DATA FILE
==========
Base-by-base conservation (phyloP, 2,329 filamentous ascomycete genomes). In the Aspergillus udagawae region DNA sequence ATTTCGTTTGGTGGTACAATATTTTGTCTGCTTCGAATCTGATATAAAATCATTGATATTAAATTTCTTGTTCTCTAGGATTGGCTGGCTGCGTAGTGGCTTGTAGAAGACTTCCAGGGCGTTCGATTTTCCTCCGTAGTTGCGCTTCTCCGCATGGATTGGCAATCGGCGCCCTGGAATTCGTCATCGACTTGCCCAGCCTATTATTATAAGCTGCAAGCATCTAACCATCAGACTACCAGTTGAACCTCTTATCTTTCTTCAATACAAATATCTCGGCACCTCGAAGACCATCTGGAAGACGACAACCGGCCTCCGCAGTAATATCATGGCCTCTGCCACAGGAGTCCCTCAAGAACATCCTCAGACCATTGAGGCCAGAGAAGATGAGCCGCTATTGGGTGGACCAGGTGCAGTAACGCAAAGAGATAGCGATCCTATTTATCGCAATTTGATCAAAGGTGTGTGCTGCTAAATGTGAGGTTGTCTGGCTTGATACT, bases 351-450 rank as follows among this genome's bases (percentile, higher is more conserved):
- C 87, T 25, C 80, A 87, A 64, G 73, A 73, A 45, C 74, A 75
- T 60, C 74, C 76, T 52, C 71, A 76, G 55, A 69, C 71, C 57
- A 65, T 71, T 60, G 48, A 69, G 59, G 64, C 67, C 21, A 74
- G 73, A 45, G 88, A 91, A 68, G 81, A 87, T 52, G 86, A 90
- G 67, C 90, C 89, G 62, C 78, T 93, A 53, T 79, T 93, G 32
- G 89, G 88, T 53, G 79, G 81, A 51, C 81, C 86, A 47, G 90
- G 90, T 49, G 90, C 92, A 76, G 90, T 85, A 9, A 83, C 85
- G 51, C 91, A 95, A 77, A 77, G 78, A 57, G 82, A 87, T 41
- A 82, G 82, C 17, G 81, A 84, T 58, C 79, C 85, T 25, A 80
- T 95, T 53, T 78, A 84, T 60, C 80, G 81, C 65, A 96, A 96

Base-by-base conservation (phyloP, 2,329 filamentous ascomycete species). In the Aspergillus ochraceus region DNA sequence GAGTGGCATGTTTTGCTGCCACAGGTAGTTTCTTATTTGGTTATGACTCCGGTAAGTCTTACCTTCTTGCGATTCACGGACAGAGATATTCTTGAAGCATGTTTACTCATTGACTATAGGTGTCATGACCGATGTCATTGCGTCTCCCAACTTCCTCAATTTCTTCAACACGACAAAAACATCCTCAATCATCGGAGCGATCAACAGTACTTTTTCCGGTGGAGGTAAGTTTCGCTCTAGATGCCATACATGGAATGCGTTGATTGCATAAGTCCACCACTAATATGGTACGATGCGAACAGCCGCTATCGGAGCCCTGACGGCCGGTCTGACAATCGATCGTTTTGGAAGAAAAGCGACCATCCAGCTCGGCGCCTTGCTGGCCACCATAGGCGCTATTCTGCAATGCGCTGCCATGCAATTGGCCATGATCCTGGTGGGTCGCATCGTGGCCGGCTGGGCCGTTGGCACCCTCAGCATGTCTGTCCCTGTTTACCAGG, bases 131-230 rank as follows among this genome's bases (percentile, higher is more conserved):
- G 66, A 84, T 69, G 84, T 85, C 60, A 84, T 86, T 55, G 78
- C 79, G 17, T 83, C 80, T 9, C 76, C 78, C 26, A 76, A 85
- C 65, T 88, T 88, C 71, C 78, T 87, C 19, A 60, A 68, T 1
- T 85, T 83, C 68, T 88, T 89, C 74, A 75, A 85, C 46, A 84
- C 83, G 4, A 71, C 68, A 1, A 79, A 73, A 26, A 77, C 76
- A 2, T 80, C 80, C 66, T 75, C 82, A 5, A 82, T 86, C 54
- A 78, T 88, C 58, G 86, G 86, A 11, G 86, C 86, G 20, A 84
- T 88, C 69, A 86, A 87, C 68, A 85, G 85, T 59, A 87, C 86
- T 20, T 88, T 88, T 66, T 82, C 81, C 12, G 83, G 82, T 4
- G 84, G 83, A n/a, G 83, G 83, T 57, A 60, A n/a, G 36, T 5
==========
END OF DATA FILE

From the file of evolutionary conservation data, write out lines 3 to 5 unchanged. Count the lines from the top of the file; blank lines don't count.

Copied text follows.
- T 60, C 74, C 76, T 52, C 71, A 76, G 55, A 69, C 71, C 57
- A 65, T 71, T 60, G 48, A 69, G 59, G 64, C 67, C 21, A 74
- G 73, A 45, G 88, A 91, A 68, G 81, A 87, T 52, G 86, A 90